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Proteus syndrome

Proteus Syndrome (PS) is a congenital disorder that causes skin overgrowth, atypical bone development, and tumour appearance over half the body. Proteus Syndrome is extremely rare. Since Dr. Michael Cohen identified it in 1979, only a few more than 100 cases have been confirmed worldwide. more...

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There may be many more than this, but those individuals correctly diagnosed usually have the most obvious manifestations of Proteus syndrome, leaving them severely disfigured.

This extremely rare condition would have remained obscure, were it not for the fact that Joseph Merrick - immortalized as the "Elephant Man" for a look imparted by his large facial tumour and the grayish hue of his overgrown skin - was lately diagnosed as having a particularly severe case of Proteus syndrome rather than, or in addition to, the neurofibromatosis (NF) doctors once thought he had.

Proteus syndrome is a progressive condition, wherein children are usually born without any obvious deformities. As they age, tumours as well as skin and bone growths appear. Some affected individuals may suffer from learning disabilities as a result of these growths, and a significantly shortened lifespan. The disorder affects both genders equally, and can be found in all ethnicities.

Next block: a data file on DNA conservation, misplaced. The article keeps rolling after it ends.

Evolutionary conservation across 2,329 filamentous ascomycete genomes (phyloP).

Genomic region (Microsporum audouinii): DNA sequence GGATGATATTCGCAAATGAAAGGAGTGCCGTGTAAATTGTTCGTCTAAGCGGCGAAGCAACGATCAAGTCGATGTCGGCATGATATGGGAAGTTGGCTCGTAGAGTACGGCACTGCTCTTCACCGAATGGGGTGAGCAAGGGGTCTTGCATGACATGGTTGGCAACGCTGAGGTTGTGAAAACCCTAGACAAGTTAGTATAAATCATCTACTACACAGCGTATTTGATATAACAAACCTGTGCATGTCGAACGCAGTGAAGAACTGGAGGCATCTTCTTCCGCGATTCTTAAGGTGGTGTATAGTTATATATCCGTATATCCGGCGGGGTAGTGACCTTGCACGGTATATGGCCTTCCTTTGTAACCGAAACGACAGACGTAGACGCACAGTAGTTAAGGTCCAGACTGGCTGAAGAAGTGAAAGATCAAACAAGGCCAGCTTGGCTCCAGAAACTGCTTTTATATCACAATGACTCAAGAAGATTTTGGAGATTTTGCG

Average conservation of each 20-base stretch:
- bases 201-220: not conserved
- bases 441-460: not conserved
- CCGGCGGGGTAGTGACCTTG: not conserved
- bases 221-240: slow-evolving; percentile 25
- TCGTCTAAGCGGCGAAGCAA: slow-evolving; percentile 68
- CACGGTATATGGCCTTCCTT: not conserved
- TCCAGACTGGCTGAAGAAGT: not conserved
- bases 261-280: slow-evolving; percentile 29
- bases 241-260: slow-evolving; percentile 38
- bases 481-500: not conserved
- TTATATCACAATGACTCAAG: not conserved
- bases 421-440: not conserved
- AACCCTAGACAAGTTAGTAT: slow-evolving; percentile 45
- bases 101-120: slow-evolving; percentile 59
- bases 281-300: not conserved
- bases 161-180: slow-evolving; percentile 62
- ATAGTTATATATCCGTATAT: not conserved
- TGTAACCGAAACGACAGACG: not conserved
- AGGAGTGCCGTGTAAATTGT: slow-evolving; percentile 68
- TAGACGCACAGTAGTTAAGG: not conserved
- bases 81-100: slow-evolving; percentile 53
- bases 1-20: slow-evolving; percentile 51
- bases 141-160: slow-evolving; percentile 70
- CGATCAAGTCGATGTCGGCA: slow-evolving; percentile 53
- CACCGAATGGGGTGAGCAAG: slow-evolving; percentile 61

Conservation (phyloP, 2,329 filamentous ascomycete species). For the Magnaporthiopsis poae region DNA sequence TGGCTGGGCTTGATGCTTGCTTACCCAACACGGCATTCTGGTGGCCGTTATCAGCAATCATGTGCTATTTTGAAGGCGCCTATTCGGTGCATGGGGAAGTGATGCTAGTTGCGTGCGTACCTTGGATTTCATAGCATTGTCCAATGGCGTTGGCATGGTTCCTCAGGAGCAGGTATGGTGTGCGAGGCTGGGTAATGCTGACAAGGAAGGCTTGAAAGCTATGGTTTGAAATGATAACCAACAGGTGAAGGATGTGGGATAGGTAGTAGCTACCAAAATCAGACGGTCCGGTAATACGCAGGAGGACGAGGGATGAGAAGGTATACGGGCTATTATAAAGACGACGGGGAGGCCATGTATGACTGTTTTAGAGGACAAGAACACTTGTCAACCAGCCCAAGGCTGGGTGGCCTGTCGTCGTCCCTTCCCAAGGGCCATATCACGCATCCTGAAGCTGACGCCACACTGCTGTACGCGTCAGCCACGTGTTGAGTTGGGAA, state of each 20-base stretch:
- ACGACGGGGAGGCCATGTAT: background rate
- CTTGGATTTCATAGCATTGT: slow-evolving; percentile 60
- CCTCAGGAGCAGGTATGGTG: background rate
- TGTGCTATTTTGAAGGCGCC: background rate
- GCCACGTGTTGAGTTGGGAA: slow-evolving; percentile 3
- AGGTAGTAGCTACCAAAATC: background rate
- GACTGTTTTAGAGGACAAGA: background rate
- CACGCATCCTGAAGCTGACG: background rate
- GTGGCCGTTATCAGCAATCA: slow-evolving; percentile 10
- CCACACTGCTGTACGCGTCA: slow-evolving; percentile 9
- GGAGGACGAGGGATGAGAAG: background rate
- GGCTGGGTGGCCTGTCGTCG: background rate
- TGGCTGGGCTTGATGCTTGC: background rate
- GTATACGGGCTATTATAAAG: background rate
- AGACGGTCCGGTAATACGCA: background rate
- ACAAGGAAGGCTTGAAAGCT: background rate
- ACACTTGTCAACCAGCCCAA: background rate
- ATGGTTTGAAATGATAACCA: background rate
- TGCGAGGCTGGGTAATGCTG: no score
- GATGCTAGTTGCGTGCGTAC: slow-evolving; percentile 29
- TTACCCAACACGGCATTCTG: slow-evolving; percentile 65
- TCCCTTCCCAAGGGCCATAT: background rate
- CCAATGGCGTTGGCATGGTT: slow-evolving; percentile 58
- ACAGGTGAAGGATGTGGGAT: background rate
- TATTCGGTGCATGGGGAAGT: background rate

Like Merrick, however, many people with Proteus syndrome are of normal or above-average intelligence. Their greatest difficulty lies in how society treats them on account of their serious deformities.

Researchers are still trying to determine the cause(s) of Proteus syndrome. While doctors can treat some of the symptoms (by removing tumours, for example), there is no cure.

Many sources classify Proteus syndrome to be a type of epidermal nevus syndrome (see external links).


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Tropical diabetic hand syndrome — Dar es Salaam, Tanzania, 1998-2002 - hand sepsis
From Morbidity and Mortality Weekly Report, 11/1/02

Patients with diabetes mellitus have impaired immunologic responses to combat infections (1). Infection and ulceration of the hand is a major cause of morbidity and mortality in certain populations in Africa (2,3); however, the condition is less well recognized than foot infections and is not classified generally as a specific diabetes complication. Hand ulceration and infection in diabetic patients was first described in the United States in 1977 (4) and in Africa in 1984 (5). Subsequently, the majority of reported cases have been from various parts of the African continent (2,6,7). The term "tropical diabetic hand syndrome" (TDHS) has been used to describe diabetes among patients who have progressive, fulminant hand sepsis (3,8,9). More recently, TDHS has been reported among patients in India (10). These data suggest that TDHS occurs primarily in diabetic patients who live in tropical or coastal areas and might result in loss of hand function, amputation, or death (2). This report describes the characterist ics of 72 patients with TDHS examined at Muhimbili National Hospital (MNH) in Dar es Salaam, Tanzania. Early recognition by patients, prompt medical attention, and improved glycemic control might reduce the incidence of disability or death.